Acquiring a broad view of lipid metabolic pathways in AD might offer unexpected insights on the regulation of DHA homeostasis, which may contribute the pathogenesis of this disease. Technical progress in lipid analysis has opened unprecedented opportunities for the field of lipidomics – the branch of metabolomics that studies large-scale lipid profiles in healthy and diseased tissues68. AD is an especially promising area of application for lipidomics. Risk factors for AD – such as aging and genetic vulnerability – alter specific lipid pathways in brain and peripheral tissues, and these alterations may influence in turn AD progression (Fig. 1). In our studies, we used a functional lipidomic approach that has two key features. First, biological specimens from clinically characterized AD patients and closely matched controls were analyzed by liquid chromatography/mass spectrometry (LC/MS). Second, the obtained information was integrated with clinical and molecular data to generate testable hypotheses on the functional significance of newly described lipid abnormalities, and on the possible mechanistic bases for their development. The application of this approach allowed us to uncover multiple lipid alterations in post mortem brain and liver tissue from AD patients, some of which strongly correlate with AD clinical symptoms.
A lipidomic analysis of DHA metabolism requires (i) to analyze structurally diverse classes of lipids, and (ii) to achieve a high sensitivity of detection for low-abundance lipids. The lipid work-up procedure utilized in our studies is illustrated schematically in Figure 269. Organic solvent extraction and open-bed silica-gel chromatography were used to divide the lipidome into 4 fractions: fraction 1, which contained water-extractable polyanionic phospholipids (e.g., phosphatidylinositol-4,5-bisphosphate [PIP2]); fraction 2, which included large cationic phospholipids (e.g., phosphatidylcholine [PC]); fraction 3a, which comprised small amphipatic and non-polar lipids (e.g., fatty acids [FA] and diacylglycerols [DAG]); and fraction 3b, which included large anionic phospholipids (e.g., phosphatidylethanolamine [PE]). Each lipid fraction was subjected to LC separation on appropriate C18-based columns. Following these initial steps, lipid classes and individual compounds of interest were characterized by LC/MSn and then quantified using non-endogenous lipid standards. Finally, lipidomic results were integrated with clinical and gene expression profile data sets.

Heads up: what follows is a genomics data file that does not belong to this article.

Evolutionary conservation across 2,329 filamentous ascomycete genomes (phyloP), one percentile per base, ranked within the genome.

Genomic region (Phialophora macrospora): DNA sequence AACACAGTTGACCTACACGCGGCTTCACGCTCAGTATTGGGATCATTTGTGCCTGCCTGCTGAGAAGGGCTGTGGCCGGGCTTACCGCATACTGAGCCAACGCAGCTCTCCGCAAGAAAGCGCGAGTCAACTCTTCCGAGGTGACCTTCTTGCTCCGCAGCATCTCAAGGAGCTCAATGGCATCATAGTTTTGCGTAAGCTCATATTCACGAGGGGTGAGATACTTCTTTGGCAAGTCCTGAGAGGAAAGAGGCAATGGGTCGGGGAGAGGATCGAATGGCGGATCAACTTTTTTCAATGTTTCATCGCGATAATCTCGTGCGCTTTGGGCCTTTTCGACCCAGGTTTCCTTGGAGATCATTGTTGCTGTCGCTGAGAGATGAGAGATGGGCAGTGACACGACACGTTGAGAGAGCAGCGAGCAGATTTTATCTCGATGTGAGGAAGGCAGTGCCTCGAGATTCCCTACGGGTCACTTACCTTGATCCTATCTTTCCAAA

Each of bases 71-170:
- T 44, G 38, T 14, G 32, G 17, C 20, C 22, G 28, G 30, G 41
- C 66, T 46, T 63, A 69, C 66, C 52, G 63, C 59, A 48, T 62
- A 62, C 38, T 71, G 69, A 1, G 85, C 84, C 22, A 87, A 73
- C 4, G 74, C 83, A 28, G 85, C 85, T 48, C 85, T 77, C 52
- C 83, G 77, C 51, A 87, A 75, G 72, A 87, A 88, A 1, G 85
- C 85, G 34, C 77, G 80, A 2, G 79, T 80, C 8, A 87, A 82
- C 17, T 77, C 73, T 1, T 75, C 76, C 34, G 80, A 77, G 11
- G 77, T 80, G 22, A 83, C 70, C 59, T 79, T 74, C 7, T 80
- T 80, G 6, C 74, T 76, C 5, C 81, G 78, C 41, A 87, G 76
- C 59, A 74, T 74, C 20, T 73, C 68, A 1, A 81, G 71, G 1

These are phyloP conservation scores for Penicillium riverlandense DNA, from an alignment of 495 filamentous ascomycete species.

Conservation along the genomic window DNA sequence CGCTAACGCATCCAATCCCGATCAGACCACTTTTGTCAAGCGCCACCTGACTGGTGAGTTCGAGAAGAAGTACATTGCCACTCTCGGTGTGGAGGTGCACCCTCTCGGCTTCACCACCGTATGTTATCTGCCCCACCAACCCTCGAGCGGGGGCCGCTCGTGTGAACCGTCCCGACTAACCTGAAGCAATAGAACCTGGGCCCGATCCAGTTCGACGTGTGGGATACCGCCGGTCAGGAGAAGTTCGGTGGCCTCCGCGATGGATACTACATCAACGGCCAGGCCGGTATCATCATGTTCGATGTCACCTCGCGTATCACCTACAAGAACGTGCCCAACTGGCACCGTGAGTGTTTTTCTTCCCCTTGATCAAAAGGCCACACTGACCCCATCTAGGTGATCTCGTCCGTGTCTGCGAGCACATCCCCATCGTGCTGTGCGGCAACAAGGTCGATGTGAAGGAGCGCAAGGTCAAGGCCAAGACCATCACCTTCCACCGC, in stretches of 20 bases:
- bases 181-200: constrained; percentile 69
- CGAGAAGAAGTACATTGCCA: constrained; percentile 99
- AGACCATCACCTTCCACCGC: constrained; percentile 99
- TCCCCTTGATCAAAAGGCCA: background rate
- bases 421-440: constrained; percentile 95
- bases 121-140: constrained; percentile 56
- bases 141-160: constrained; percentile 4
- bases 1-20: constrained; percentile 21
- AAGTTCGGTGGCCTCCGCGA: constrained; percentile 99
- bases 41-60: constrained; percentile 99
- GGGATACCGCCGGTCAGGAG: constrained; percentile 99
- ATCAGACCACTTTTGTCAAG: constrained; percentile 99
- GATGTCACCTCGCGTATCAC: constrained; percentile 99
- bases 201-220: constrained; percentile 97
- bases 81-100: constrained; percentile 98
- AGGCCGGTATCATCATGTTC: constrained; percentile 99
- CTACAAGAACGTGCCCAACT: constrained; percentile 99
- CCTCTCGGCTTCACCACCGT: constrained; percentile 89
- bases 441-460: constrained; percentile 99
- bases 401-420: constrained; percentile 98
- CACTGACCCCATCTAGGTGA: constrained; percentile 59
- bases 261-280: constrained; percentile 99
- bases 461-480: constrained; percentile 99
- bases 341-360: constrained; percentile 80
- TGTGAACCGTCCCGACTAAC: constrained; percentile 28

Our lipidomic analyses have uncovered multiple lipid alterations in the brain of AD patients1. Some of these changes have already been documented in the scientific literature. For example, corroborating the work of Bazan and others45, 70, we found that levels of non-esterified (free) DHA are reduced in brain tissues from AD patients compared to control subjects1. Analyses of lipid fraction 3b also confirmed that levels of DHA-containing phospholipids are decreased in AD (for review, see6). Our lipidome-wide search revealed, however, two aspects of AD-associated DHA deficiency, which have not been previously recognized. The first is that the positive statistical correlation between DHA content and clinical measures of dementia, which was measured by the Mini-Mental Status Examination (MMSE). Though these results do not clarify the putative role of DHA in the pathogenesis of AD, they are consistent with epidemiological surveys and animal studies corroborating the hypothesis of a link between dietary DHA intake and cognitive function (reviewed in6).
The second new element uncovered by our experiments is that the deficiency in DHA occurs throughout the brain, including regions such as cerebellum, which are not generally regarded as being directly involved in AD pathology. This led us to investigate a possible systemic cause for the decline in DHA levels. Previous evidence indicates a peripheral decrease of omega-3 fatty acids with AD, and suggests that increasing the levels of peripheral levels of omega-3 fatty acids may have substantial benefits in reducing their risk of cognitive decline71,15, 72–76.